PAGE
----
As I’d hinted in our origin story, Sentinels of the Multiverse is only possible because of the cooperative synergies between Adam, Paul, and I. Which is appropriate for what came out of that, really. Adam and I have been friends for almost 20 years, and we’ve always been into comic books and games – especially cooperative games! So, a few years ago, we were hanging out and bemoaning the fact that we had never played a good superhero tabletop game. We wanted something that made you really feel like you were playing as a hero of epic proportions! And then we wrote one. It was pretty quick from initial concept to execution. Shortly after making the game on index cards, just for us to play with friends, I played the game with my friend Paul, and the rest is history.

As to the inspiration, it really came down to loving the stories told in our favorite comic books and wanting to recreate that feeling in a game form. Stories of group of heroes working together against a terrible foe in a bizarre environment, like we would read in stories of the X-Men or the Avengers. The best part of those teams is the ensemble cast and how they interact with each other, which is what I love about Sentinels. I am proud of how much we captured the feeling of the team being more than just the sum of its parts. The synergies and the unfolding stories at the table as well as the gameplay that really puts you in the place of a super-powered hero are what I was shooting for – and I feel like we hit it square on the head.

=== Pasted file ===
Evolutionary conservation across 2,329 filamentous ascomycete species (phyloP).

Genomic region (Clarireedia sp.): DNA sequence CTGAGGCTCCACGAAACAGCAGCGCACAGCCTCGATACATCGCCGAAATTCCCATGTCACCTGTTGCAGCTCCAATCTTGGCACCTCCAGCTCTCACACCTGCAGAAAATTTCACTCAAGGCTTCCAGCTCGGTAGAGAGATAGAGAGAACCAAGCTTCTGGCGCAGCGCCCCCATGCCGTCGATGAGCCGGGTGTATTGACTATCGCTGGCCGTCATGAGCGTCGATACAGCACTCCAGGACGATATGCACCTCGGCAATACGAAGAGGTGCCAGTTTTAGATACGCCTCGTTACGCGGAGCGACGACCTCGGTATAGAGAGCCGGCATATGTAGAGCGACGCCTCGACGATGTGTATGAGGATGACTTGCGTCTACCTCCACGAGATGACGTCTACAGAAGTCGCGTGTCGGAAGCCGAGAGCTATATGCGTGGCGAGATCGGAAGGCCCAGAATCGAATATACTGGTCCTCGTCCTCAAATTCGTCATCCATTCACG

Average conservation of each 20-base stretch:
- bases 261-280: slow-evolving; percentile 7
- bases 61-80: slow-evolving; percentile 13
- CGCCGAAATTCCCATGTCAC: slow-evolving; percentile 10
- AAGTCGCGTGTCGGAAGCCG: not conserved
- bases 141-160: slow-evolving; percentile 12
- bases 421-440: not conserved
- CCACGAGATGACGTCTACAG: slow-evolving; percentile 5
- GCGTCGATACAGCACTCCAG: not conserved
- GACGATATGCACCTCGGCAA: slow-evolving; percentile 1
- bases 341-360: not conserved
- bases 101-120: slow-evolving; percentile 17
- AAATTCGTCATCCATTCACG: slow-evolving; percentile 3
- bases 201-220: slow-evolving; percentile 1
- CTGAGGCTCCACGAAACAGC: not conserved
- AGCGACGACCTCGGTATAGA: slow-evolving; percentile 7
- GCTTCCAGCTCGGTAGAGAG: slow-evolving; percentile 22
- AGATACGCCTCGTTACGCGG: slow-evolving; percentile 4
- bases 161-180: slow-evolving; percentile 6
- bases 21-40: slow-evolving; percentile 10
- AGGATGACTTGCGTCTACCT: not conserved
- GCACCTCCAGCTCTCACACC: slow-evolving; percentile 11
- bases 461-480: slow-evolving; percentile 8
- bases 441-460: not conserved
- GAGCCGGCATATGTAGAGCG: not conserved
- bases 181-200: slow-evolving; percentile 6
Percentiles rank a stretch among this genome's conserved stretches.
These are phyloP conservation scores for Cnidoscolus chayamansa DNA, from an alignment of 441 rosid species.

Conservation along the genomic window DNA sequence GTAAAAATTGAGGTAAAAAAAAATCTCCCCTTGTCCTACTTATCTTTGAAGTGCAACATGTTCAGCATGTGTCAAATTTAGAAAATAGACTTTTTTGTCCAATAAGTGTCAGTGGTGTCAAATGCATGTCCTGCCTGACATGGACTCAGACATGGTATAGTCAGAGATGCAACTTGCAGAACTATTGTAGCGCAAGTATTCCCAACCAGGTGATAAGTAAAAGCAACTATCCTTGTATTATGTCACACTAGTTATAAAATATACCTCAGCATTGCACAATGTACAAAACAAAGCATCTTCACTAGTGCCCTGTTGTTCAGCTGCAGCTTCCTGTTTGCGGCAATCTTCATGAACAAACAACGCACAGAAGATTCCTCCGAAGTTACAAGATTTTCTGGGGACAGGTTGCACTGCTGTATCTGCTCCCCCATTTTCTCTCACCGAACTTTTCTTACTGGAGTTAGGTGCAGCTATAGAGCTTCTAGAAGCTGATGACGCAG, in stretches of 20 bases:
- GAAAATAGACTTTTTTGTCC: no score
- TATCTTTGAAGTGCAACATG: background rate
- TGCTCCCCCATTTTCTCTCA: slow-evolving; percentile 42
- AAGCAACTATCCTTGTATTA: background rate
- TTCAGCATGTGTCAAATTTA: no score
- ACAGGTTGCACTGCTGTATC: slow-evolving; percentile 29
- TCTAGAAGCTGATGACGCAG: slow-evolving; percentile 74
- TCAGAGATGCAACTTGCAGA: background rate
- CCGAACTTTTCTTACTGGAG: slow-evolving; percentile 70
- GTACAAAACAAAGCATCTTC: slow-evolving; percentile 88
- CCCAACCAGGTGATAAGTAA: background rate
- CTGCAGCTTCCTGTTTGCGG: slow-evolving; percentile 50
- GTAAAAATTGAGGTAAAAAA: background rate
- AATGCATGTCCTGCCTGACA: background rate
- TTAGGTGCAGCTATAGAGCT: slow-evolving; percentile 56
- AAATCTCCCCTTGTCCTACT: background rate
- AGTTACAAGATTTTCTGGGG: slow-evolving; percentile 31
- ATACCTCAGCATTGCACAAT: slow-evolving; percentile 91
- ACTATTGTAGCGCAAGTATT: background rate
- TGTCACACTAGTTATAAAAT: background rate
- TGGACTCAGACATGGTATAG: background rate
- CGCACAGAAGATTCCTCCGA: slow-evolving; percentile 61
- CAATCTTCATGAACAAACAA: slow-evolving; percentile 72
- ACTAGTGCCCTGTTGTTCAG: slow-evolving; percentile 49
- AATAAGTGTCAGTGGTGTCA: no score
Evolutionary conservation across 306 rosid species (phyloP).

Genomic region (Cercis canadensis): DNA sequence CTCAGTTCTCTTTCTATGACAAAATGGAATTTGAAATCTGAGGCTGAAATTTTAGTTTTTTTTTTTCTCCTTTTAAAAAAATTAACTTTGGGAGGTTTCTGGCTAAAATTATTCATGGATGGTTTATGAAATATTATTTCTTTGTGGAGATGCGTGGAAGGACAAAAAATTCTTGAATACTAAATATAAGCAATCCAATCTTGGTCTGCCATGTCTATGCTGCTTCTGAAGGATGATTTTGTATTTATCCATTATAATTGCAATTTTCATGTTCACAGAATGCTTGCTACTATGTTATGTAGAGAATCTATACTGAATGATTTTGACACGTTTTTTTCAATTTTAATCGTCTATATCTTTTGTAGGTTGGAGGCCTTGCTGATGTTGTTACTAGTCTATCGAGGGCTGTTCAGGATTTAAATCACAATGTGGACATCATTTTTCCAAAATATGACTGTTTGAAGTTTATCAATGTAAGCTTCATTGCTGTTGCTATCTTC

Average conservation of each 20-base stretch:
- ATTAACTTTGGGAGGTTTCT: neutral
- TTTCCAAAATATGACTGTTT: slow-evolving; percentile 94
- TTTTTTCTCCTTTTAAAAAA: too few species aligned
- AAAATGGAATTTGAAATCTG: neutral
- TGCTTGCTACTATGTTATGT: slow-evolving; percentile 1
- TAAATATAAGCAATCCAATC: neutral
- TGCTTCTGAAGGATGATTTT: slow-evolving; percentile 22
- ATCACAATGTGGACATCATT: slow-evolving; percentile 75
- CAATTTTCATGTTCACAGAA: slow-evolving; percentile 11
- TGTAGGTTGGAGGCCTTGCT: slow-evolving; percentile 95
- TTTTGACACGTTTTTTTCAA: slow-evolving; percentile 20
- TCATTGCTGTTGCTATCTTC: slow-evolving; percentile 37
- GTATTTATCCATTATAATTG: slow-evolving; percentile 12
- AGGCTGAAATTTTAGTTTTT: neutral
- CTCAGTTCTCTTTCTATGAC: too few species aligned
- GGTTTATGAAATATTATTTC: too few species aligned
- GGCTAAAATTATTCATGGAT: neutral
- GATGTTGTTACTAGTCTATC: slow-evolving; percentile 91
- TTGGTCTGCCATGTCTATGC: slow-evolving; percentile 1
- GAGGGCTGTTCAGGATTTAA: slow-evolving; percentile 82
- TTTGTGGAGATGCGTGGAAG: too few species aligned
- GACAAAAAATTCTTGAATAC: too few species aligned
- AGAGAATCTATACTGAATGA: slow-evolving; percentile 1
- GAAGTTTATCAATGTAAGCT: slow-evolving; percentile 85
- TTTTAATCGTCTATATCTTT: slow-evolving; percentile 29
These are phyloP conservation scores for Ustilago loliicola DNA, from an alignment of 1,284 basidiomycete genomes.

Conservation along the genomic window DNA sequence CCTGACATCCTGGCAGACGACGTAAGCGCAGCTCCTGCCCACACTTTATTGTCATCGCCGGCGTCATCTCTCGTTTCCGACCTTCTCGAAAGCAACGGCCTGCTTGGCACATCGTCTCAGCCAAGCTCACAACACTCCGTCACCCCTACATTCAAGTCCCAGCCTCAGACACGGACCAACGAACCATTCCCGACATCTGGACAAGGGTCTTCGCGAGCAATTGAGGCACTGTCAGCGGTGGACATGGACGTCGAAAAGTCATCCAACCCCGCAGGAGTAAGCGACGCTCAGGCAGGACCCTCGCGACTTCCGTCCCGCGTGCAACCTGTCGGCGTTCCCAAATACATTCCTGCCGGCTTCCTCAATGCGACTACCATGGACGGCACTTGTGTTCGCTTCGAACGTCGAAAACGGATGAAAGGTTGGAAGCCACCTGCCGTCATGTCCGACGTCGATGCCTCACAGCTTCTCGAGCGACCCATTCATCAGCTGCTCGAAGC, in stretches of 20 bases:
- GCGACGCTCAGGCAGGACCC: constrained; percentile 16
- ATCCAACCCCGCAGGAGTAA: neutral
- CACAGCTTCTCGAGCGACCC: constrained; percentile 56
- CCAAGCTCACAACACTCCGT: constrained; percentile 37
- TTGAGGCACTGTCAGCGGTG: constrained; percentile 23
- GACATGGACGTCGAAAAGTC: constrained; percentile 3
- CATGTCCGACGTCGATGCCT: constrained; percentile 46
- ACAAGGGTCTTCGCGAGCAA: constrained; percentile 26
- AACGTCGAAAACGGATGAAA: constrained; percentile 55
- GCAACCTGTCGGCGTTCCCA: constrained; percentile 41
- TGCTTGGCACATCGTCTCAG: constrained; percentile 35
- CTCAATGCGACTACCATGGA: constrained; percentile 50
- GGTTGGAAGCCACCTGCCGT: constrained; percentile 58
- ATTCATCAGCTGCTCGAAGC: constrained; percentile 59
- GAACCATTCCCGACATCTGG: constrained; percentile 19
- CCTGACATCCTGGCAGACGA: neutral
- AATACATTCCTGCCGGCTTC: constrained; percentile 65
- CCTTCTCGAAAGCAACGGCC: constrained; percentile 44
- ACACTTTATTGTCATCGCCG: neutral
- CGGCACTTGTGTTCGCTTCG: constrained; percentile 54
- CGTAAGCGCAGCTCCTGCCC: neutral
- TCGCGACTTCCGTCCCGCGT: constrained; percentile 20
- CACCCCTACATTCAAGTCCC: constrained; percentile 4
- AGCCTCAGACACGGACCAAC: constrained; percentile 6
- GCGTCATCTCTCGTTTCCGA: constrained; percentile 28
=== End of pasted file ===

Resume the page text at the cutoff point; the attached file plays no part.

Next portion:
If I were starting over from scratch…? I’d make the Enhanced Edition of Sentinels of the Multiverse the first time. The Sentinels of the Multiverse community is super awesome and let us rebuild the game only a year after it came out, which was good and necessary, but that rebuild definitely did all the things I wanted to do in the first place. We learned a LOT in that first year and a half, and I think the products we make now really reflect that quick learning curve.

You’re sentenced to be trapped in the Phantom Zone for eternity. What three graphic novels do you take with you?

Oof. Yikes. Hmmm, let’s say the Dark Phoenix Saga, Batman: The Killing Joke, and House of M. But then, I’d also sneak a pile of notebooks and pens with me. Really, as long as I could write infinitely, I’d have plenty of stories to keep me company.

You’ve just launched a Kickstarter for an entirely new game, Galactic Strike Force. Tell me about it.